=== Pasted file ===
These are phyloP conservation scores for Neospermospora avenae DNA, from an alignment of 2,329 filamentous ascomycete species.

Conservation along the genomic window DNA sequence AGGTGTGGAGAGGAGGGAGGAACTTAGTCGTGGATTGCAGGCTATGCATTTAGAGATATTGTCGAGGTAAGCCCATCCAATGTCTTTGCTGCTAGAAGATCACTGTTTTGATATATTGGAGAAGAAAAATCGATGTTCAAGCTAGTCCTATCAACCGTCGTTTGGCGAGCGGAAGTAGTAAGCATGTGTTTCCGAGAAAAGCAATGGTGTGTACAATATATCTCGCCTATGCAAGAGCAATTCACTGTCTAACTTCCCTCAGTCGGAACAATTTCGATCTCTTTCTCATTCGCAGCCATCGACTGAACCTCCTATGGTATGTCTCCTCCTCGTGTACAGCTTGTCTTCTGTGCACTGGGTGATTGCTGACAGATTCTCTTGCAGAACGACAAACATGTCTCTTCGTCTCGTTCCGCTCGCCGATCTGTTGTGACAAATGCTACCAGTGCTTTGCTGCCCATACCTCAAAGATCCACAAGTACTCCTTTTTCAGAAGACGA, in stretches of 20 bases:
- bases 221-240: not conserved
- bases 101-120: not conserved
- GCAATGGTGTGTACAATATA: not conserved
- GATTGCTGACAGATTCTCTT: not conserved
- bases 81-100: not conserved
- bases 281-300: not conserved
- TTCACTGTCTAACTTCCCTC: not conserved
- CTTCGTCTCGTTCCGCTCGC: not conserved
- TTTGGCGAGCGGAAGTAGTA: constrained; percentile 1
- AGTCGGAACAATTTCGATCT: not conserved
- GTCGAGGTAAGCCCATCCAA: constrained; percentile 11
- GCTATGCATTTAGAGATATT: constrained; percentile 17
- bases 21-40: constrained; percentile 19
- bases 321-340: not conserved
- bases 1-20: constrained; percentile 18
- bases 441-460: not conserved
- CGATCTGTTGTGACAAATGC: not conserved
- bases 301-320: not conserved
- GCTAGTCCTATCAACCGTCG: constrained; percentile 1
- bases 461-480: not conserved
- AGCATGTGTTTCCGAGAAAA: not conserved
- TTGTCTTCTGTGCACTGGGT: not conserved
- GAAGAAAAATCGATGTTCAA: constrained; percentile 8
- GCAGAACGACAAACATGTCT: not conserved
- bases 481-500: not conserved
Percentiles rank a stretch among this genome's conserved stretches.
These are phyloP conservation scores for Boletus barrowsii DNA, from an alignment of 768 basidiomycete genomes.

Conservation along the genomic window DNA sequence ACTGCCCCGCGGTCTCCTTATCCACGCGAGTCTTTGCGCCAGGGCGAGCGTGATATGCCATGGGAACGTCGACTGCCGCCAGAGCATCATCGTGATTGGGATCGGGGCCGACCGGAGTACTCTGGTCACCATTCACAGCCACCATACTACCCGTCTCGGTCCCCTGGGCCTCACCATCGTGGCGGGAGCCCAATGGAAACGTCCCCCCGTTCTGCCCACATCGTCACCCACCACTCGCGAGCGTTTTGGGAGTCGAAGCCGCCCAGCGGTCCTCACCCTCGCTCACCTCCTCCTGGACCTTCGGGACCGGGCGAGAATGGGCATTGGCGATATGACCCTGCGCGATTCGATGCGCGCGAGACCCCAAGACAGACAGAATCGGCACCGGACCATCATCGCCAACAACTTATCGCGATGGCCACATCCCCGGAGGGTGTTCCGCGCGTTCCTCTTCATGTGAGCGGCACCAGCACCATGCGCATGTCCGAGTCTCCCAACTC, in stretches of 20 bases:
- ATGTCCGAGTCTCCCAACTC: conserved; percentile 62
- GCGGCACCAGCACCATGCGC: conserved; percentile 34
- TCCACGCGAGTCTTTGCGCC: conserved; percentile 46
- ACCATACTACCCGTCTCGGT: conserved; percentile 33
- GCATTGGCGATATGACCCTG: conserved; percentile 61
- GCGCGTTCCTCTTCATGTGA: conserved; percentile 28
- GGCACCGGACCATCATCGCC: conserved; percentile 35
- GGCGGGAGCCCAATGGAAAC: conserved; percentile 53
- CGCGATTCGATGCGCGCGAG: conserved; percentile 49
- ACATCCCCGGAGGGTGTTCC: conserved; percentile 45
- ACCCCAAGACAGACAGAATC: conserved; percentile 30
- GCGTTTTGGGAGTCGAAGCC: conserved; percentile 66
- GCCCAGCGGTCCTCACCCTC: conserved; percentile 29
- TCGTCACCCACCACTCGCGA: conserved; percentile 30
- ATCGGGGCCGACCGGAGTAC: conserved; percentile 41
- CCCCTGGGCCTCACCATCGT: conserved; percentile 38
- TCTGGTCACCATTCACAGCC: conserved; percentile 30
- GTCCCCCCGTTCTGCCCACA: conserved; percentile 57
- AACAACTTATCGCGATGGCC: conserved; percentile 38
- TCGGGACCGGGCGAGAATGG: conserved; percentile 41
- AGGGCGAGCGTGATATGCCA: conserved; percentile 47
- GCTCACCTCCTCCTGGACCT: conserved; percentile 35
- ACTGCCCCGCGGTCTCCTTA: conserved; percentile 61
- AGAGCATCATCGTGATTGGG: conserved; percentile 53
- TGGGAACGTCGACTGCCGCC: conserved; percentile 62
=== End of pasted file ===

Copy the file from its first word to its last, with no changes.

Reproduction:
These are phyloP conservation scores for Neospermospora avenae DNA, from an alignment of 2,329 filamentous ascomycete species.

Conservation along the genomic window DNA sequence AGGTGTGGAGAGGAGGGAGGAACTTAGTCGTGGATTGCAGGCTATGCATTTAGAGATATTGTCGAGGTAAGCCCATCCAATGTCTTTGCTGCTAGAAGATCACTGTTTTGATATATTGGAGAAGAAAAATCGATGTTCAAGCTAGTCCTATCAACCGTCGTTTGGCGAGCGGAAGTAGTAAGCATGTGTTTCCGAGAAAAGCAATGGTGTGTACAATATATCTCGCCTATGCAAGAGCAATTCACTGTCTAACTTCCCTCAGTCGGAACAATTTCGATCTCTTTCTCATTCGCAGCCATCGACTGAACCTCCTATGGTATGTCTCCTCCTCGTGTACAGCTTGTCTTCTGTGCACTGGGTGATTGCTGACAGATTCTCTTGCAGAACGACAAACATGTCTCTTCGTCTCGTTCCGCTCGCCGATCTGTTGTGACAAATGCTACCAGTGCTTTGCTGCCCATACCTCAAAGATCCACAAGTACTCCTTTTTCAGAAGACGA, in stretches of 20 bases:
- bases 221-240: not conserved
- bases 101-120: not conserved
- GCAATGGTGTGTACAATATA: not conserved
- GATTGCTGACAGATTCTCTT: not conserved
- bases 81-100: not conserved
- bases 281-300: not conserved
- TTCACTGTCTAACTTCCCTC: not conserved
- CTTCGTCTCGTTCCGCTCGC: not conserved
- TTTGGCGAGCGGAAGTAGTA: constrained; percentile 1
- AGTCGGAACAATTTCGATCT: not conserved
- GTCGAGGTAAGCCCATCCAA: constrained; percentile 11
- GCTATGCATTTAGAGATATT: constrained; percentile 17
- bases 21-40: constrained; percentile 19
- bases 321-340: not conserved
- bases 1-20: constrained; percentile 18
- bases 441-460: not conserved
- CGATCTGTTGTGACAAATGC: not conserved
- bases 301-320: not conserved
- GCTAGTCCTATCAACCGTCG: constrained; percentile 1
- bases 461-480: not conserved
- AGCATGTGTTTCCGAGAAAA: not conserved
- TTGTCTTCTGTGCACTGGGT: not conserved
- GAAGAAAAATCGATGTTCAA: constrained; percentile 8
- GCAGAACGACAAACATGTCT: not conserved
- bases 481-500: not conserved
Percentiles rank a stretch among this genome's conserved stretches.
These are phyloP conservation scores for Boletus barrowsii DNA, from an alignment of 768 basidiomycete genomes.

Conservation along the genomic window DNA sequence ACTGCCCCGCGGTCTCCTTATCCACGCGAGTCTTTGCGCCAGGGCGAGCGTGATATGCCATGGGAACGTCGACTGCCGCCAGAGCATCATCGTGATTGGGATCGGGGCCGACCGGAGTACTCTGGTCACCATTCACAGCCACCATACTACCCGTCTCGGTCCCCTGGGCCTCACCATCGTGGCGGGAGCCCAATGGAAACGTCCCCCCGTTCTGCCCACATCGTCACCCACCACTCGCGAGCGTTTTGGGAGTCGAAGCCGCCCAGCGGTCCTCACCCTCGCTCACCTCCTCCTGGACCTTCGGGACCGGGCGAGAATGGGCATTGGCGATATGACCCTGCGCGATTCGATGCGCGCGAGACCCCAAGACAGACAGAATCGGCACCGGACCATCATCGCCAACAACTTATCGCGATGGCCACATCCCCGGAGGGTGTTCCGCGCGTTCCTCTTCATGTGAGCGGCACCAGCACCATGCGCATGTCCGAGTCTCCCAACTC, in stretches of 20 bases:
- ATGTCCGAGTCTCCCAACTC: conserved; percentile 62
- GCGGCACCAGCACCATGCGC: conserved; percentile 34
- TCCACGCGAGTCTTTGCGCC: conserved; percentile 46
- ACCATACTACCCGTCTCGGT: conserved; percentile 33
- GCATTGGCGATATGACCCTG: conserved; percentile 61
- GCGCGTTCCTCTTCATGTGA: conserved; percentile 28
- GGCACCGGACCATCATCGCC: conserved; percentile 35
- GGCGGGAGCCCAATGGAAAC: conserved; percentile 53
- CGCGATTCGATGCGCGCGAG: conserved; percentile 49
- ACATCCCCGGAGGGTGTTCC: conserved; percentile 45
- ACCCCAAGACAGACAGAATC: conserved; percentile 30
- GCGTTTTGGGAGTCGAAGCC: conserved; percentile 66
- GCCCAGCGGTCCTCACCCTC: conserved; percentile 29
- TCGTCACCCACCACTCGCGA: conserved; percentile 30
- ATCGGGGCCGACCGGAGTAC: conserved; percentile 41
- CCCCTGGGCCTCACCATCGT: conserved; percentile 38
- TCTGGTCACCATTCACAGCC: conserved; percentile 30
- GTCCCCCCGTTCTGCCCACA: conserved; percentile 57
- AACAACTTATCGCGATGGCC: conserved; percentile 38
- TCGGGACCGGGCGAGAATGG: conserved; percentile 41
- AGGGCGAGCGTGATATGCCA: conserved; percentile 47
- GCTCACCTCCTCCTGGACCT: conserved; percentile 35
- ACTGCCCCGCGGTCTCCTTA: conserved; percentile 61
- AGAGCATCATCGTGATTGGG: conserved; percentile 53
- TGGGAACGTCGACTGCCGCC: conserved; percentile 62